You care deeply about your loved ones and want to do something to let them know? Listen to your loved ones, really listen. But you need to be able to hear in order to really listen.
Research demonstrates one in three adults between 65 and 74 is suffering from hearing loss and millions would benefit from using a hearing aid. But only 30% of those individuals actually wear hearing aids, regrettably.
Diminishing hearing, depression, higher dementia rates, and strained relationships are some outcomes of this inaction. Suffering in silence is how many people deal with their hearing loss.
But spring is almost here. Spring should be a time when we take pleasure in blossoming flowers, emerging foliage, beginning new things, and growing closer to loved ones. Isn’t it time to renew your relationship by speaking openly about hearing loss?
Having “The Talk” is Necessary
Dementia, including Alzheimer’s disease, is 2.4 times more likely in individuals who have neglected hearing loss according to several studies. When the region of your brain used for hearing becomes less active, it can start a cascade effect that can affect your entire brain. Doctors refer to this as brain atrophy. It’s the “use it or lose it” principle in action.
Depression rates amongst those with hearing loss are nearly double that of someone with healthy hearing. Research reveals that as a person’s hearing loss worsens, they frequently become anxious and agitated. The person might begin to seclude themselves from family and friends. They’re likely to fall deeper into depression as they stop engaging in activities once loved.
Strained relationships between friends and family members is often the result of this isolation.
Solving The Mystery
Your loved one might not be ready to tell you that they are suffering from hearing loss. Fear or embarrassment could be a problem for them. They may be in denial. In order to decide when will be the appropriate time to have this conversation, some detective work might be necessary.
Since you are unable to hear what your loved one hears, you’ll have to depend on external cues, including:
- Important sounds, like someone calling their name, a doorbell, or a warning alarm are often missed
- Misunderstanding situations more often
- Experiencing a ringing, humming, static, or other sounds that you can’t hear
- Cranking the volume way up on the TV
- Avoiding busy places
- Staying away from conversations
- New levels of anxiety in social settings
- School, hobbies, and work are suddenly becoming harder
Plan on having a heart-to-heart conversation with your loved one if you observe any of these common signs.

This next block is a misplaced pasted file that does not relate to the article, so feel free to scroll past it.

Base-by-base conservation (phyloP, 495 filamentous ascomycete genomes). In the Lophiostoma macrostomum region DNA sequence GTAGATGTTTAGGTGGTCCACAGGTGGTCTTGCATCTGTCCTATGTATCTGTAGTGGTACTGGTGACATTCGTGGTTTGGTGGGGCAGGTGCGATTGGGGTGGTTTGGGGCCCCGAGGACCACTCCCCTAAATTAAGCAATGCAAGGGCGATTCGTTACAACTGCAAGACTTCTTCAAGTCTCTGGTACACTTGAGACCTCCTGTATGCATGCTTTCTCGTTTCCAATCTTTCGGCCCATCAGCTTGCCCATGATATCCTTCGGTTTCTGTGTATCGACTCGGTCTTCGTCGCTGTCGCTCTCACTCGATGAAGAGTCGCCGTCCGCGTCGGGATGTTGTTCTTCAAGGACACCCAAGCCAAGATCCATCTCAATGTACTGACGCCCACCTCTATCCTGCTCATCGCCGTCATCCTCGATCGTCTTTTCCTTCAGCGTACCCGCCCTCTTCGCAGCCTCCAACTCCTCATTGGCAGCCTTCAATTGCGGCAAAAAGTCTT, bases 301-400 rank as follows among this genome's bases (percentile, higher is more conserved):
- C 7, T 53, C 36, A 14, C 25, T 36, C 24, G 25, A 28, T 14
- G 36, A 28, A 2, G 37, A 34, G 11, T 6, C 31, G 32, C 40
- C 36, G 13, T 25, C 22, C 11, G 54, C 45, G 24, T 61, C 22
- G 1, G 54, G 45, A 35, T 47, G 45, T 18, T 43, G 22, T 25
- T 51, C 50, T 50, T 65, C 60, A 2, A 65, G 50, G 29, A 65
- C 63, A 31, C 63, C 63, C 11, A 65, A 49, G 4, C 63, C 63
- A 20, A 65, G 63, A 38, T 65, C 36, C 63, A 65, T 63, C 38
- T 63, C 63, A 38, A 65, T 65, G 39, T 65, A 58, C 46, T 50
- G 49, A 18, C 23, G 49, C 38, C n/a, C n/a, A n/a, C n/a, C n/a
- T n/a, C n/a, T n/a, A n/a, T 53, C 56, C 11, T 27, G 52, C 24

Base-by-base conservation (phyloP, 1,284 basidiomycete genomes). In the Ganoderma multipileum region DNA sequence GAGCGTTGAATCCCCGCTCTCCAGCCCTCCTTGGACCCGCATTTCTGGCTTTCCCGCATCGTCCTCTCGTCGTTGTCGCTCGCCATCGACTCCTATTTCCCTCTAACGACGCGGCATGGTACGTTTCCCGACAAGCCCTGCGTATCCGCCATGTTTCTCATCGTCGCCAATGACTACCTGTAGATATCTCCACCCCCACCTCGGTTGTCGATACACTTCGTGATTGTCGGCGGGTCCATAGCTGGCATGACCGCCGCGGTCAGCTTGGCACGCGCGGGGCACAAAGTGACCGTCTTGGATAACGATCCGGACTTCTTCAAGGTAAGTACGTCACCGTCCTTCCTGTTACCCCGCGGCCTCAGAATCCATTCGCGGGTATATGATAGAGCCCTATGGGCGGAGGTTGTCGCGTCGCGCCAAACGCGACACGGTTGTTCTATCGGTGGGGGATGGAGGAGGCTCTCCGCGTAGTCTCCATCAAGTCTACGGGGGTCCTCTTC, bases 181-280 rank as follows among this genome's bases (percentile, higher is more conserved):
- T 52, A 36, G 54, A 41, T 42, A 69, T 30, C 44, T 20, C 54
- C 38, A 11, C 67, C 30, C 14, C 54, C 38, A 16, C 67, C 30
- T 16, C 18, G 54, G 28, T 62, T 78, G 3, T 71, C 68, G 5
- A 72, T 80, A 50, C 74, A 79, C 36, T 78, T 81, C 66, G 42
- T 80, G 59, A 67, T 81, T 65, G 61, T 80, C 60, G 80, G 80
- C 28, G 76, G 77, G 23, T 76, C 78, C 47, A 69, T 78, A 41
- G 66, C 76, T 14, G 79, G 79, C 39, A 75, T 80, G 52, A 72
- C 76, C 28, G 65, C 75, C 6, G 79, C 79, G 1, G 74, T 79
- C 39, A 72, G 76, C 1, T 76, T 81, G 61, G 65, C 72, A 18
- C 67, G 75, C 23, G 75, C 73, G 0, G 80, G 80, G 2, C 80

The Hearing Loss Talk – Here’s How
It might be hard to have this discussion. You may get the brush off or even a more defensive reaction from a partner in denial. That’s why approaching hearing loss in the proper manner is so important. You might need to adjust your language based on your distinct relationship, but the steps will be the same for the most part.
Step 1: Tell them you love them unconditionally and appreciate your relationship.
Step 2: Their health is important to you and you’re concerned. You’ve done the research. You know that untreated hearing loss can result in an increased chance of depression and dementia. That’s not what you want for your loved one.
Step 3: You’re also concerned about your own health and safety. Your hearing can be harmed by overly loud volumes on the TV and other devices. In addition, research has shown that elevated noise can lead to anxiety, which may effect your relationship. Your loved one may not hear you calling for help if you’ve fallen down or somebody’s broken into the house.
Emotion is a key part of robust communication. If you can paint an emotional picture of what might happen, it’s more impactful than simply listing facts.
Step 4: Agree together to make an appointment to have a hearing test. After deciding, make the appointment as soon as possible. Don’t procrastinate.
Step 5: Be prepared for your loved ones to have some objections. These could happen anywhere in the process. This is somebody you know well. What problems will they find? Costs? Time? Are they convinced it’s not a big deal? Do they think they can utilize home remedies? Be aware that these natural remedies don’t help hearing loss and can actually do more harm.
Prepare your counter responses. You could even practice them in the mirror. They don’t have to be those listed above word-for-word, but they should speak to your loved one’s concerns.
Grow Your Relationship
Talking about hearing loss isn’t easy if your loved one isn’t willing to consider it. But you’ll get your loved one the help they need to live a long healthy life and grow closer by having this conversation. Isn’t love all about growing closer?